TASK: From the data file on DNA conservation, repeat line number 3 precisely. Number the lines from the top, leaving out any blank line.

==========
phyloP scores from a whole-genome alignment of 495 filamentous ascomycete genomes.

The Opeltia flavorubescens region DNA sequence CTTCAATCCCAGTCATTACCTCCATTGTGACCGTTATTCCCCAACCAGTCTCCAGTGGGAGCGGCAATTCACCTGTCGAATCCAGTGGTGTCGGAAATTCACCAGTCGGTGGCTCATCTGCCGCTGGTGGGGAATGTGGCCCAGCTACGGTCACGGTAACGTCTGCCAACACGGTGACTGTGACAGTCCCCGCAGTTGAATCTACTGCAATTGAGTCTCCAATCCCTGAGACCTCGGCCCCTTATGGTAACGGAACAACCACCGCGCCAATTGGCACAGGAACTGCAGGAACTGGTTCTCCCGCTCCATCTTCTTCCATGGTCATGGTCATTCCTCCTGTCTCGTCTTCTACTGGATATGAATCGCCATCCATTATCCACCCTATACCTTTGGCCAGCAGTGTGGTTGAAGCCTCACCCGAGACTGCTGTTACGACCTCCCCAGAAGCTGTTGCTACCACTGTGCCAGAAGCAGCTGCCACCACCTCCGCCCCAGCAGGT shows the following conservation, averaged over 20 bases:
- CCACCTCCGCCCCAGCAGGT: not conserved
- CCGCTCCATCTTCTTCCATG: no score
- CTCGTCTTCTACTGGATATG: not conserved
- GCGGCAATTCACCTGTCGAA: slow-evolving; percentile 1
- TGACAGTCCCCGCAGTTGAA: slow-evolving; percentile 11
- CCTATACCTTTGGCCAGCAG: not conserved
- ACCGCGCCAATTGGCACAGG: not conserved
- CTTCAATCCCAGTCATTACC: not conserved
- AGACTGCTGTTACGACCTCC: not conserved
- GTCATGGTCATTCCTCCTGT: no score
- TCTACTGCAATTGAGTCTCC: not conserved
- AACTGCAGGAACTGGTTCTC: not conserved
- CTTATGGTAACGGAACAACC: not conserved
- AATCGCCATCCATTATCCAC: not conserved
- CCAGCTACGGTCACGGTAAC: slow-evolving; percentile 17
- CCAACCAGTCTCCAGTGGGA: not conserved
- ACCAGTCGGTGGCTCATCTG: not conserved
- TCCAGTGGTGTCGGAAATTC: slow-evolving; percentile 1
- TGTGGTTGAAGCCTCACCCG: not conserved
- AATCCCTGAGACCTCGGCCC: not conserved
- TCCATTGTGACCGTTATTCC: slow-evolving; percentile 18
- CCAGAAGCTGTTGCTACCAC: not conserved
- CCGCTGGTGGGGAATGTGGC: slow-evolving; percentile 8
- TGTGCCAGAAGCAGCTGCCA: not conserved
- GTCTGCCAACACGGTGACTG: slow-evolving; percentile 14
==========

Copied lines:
- CCACCTCCGCCCCAGCAGGT: not conserved